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Could someone help me prove that given a finite measure space $(X, \mathcal{M}, \sigma)$ and a measurable function $f:X\to\mathbb{R}$ in $L^\infty$ and some $L^q$, $\displaystyle\lim_{p\to\infty}\|f\|_p=\|f\|_\infty$?

I don't know where to start.

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    $\begingroup$ Why are you taking the limit as p goes to infinity? (i.e. what is the motivation?) I've often seen people use the limit as p goes to 1, since certain optimizations aren't unique in taxicab space. $\endgroup$ – Ryan Nov 22 '12 at 20:10
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    $\begingroup$ Its an exercise in a book I'm reading. I don't have any real motivation, except maybe to justify the definition of the $L^{\infty}$ norm. $\endgroup$ – Parakee Nov 22 '12 at 20:19
  • $\begingroup$ But why do we need the condition $f\in L_q?$ If $f\in L_{\infty}$ then $|f(x)|\leq ||f||_{\infty}$ for almost all $x$; so we can say $|f(x)|\leq ||f||_{\infty}$ for all $x\in N^c$ with $\mu(N)=0$. Then $\int |f|^pd\mu = \int_{N^c} |f|^p d\mu \leq ||f||_{\infty}^p\mu(X) < \infty$. So that $f\in L_p$ for all $1\leq p<\infty$. (Correct me if I am wrong.) $\endgroup$ – Hrit Roy May 26 at 12:58
  • $\begingroup$ @HritRoy You are assuming $\mu(X)<\infty$. If you don't limit the size of $\mu$, then there's a simple counterexample, $f:\mathbb R\to\mathbb C,f(x)=1$. $\endgroup$ – fonini Oct 2 at 14:42
  • $\begingroup$ @fonini Right. I saw the accepted answer and thought that we were assuming it to be finite $\endgroup$ – Hrit Roy Oct 4 at 18:51
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Fix $\delta>0$ and let $S_\delta:=\{x,|f(x)|\geqslant \lVert f\rVert_\infty-\delta\}$ for $\delta<\lVert f\rVert_\infty$. We have $$\lVert f\rVert_p\geqslant \left(\int_{S_\delta}(\lVert f\rVert_\infty-\delta)^pd\mu\right)^{1/p}=(\lVert f\rVert_\infty-\delta)\mu(S_\delta)^{1/p},$$ since $\mu(S_\delta)$ is finite and positive. This gives $$\liminf_{p\to +\infty}\lVert f\rVert_p\geqslant\lVert f\rVert_\infty.$$ As $|f(x)|\leqslant\lVert f\rVert_\infty$ for almost every $x$, we have for $p>q$, $$ \lVert f\rVert_p\leqslant\left(\int_X|f(x)|^{p-q}|f(x)|^qd\mu\right)^{1/p}\leqslant \lVert f\rVert_\infty^{\frac{p-q}p}\lVert f\rVert_q^{q/p},$$ giving the reverse inequality.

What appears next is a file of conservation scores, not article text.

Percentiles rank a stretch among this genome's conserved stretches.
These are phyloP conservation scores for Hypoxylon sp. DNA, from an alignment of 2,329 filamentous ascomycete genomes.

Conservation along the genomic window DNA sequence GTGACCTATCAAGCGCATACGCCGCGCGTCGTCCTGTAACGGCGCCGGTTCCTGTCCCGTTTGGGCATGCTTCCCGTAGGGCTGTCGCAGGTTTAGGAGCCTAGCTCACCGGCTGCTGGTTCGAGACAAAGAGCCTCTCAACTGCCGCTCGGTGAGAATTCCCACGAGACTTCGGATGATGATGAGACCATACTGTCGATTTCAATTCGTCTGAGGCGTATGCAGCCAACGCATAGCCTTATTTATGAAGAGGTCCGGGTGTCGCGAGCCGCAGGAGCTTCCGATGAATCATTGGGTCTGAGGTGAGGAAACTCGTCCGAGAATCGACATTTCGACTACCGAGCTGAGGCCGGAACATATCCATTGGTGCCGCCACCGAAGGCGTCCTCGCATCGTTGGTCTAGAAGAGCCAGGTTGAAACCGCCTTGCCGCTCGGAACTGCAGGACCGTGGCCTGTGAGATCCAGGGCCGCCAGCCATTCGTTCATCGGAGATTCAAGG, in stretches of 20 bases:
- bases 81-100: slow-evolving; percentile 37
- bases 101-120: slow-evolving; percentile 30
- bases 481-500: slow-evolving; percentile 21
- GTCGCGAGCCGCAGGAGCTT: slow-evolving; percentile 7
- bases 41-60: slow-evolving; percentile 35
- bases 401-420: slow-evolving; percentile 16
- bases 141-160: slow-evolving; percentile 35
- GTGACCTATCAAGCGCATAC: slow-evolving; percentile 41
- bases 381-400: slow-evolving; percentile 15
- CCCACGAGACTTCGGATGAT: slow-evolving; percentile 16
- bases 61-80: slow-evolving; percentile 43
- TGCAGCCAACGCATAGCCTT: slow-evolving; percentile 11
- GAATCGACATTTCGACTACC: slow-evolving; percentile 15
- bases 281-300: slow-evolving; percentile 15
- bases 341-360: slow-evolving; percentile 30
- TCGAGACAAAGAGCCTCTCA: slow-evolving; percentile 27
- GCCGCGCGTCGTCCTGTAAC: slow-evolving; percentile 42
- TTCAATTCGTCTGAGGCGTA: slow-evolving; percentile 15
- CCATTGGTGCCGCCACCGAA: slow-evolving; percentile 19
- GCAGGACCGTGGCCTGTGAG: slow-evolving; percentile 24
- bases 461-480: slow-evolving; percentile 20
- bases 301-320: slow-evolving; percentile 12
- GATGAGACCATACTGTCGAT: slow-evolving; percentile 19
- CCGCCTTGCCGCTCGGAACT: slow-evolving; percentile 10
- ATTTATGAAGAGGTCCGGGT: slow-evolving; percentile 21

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    $\begingroup$ How does that last step give us the reverse inequality? $\endgroup$ – Parakee Nov 22 '12 at 20:27
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    $\begingroup$ Take this time $\limsup_{p\to \infty}$. $\endgroup$ – Davide Giraudo Nov 22 '12 at 20:28
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    $\begingroup$ Doesn't your proof assume $\mu(X)<\infty$? $\endgroup$ – Eric Auld Apr 22 '14 at 22:24
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    $\begingroup$ Yes. However, I think we can get rid of this assumption: we only have to consider the case where the measure space is $\sigma$-finite, hence $X=\bigcup_n A_n$ where $A_n\uparrow X$ and each $A_n$ is of finite measure. Then we pick $n$ such that $\mu(A_n\cap S_{\delta})$ is a positive real number. $\endgroup$ – Davide Giraudo Apr 23 '14 at 8:17
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    $\begingroup$ @DavideGiraudo: Correct me if I am wrong pls, but I don't think we need the assumption of finite or even $\sigma-$finite measure. $f$ is in some $L^q$ so the given inequality holds for $p=q$ and $$+\infty>\lVert f\rVert_q\geqslant (\lVert f\rVert_\infty-\delta)\mu(S_\delta)^{1/q},$$ so $\mu(S_\delta)<+\infty$. $\endgroup$ – RozaTh Aug 2 '18 at 17:47
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Let $f:X\to \mathbb{R}$. Assume that $f$ is measurable, and that $\|f\|_p<\infty$ for all large $p$. Suppose for convenience that $f\geq 0$. (If not, just work with $f^*:=|f|$.) We define $$ \|f\|_{\infty}:=\sup \{r\in \mathbb{R}: \mu\left( \{x:|f(x)|\geq r\} \right)>0\}. $$

I claim without proof that $\|f\|_p < \infty$ for large $p$ implies that $\|f\|_\infty < \infty$.

If $\|f\|_{\infty}=0$, we can see that the proposition holds trivially. If $\|f\|_{\infty}\neq 0$, let $M:=\|f\|_{\infty}$.

Fix $\epsilon$ such that $0< \epsilon < M$. Define $D:=\{x:f(x)\geq M-\epsilon\}$. Observe that $\mu(D)>0$ by definition of $\|f\|_{\infty}$. Also, $\mu(D)<\infty$ since $f$ is integrable for all large $p$. Now we can establish $\liminf_{p\to\infty }\|f\|_p\geq M-\epsilon$ by $$ \left( \int_{X}f(x)^p dx \right)^{1/p} \geq \left( \int_D (M-\epsilon)^pdx \right)^{1/p} = (M-\epsilon)\mu(D)^{1/p} \xrightarrow{p\to\infty}(M-\epsilon) $$

Now we show $\limsup_{p\to\infty}\|f\|_{p} \leq M+\epsilon$. Let $\tilde{f}(x) := \dfrac{f(x)}{M+\epsilon}$. Observe that $0\leq \tilde{f}(x)\leq M/(M+\epsilon)<1$, and that $$ \left( \int_{X} f(x)^p dx \right)^{1/p} = (M+\epsilon)\left( \int_{X} \tilde{f}(x)^p dx \right)^{1/p}. $$

Now it suffices to show that $\int_X \tilde{f}(x)^p dx$ is bounded above by $1$ as $p\to \infty$, since then we have

$$ \left( \int_{X} f(x)^p dx \right)^{1/p} = (M+\epsilon)\left( \int_{X} \tilde{f}(x)^p dx \right)^{1/p} \leq M+\epsilon. $$

But observe that $$ \int_{X} f(x)^{a+b} dx = \int_{X} f(x)^{a}f(x)^b dx $$ $$ \leq \int_{X} f(x)^{a} \left(\frac{M}{M+\epsilon}\right) ^b dx = \left(\frac{M}{M+\epsilon}\right)^b \int_{X} f(x)^{a} dx. $$
Therefore $\int_{X} f(x)^{p} dx$ will eventually be less than one. This shows $\displaystyle\limsup_{p\to\infty}\|f\|_{p} \leq M+\epsilon$ and completes the proof.

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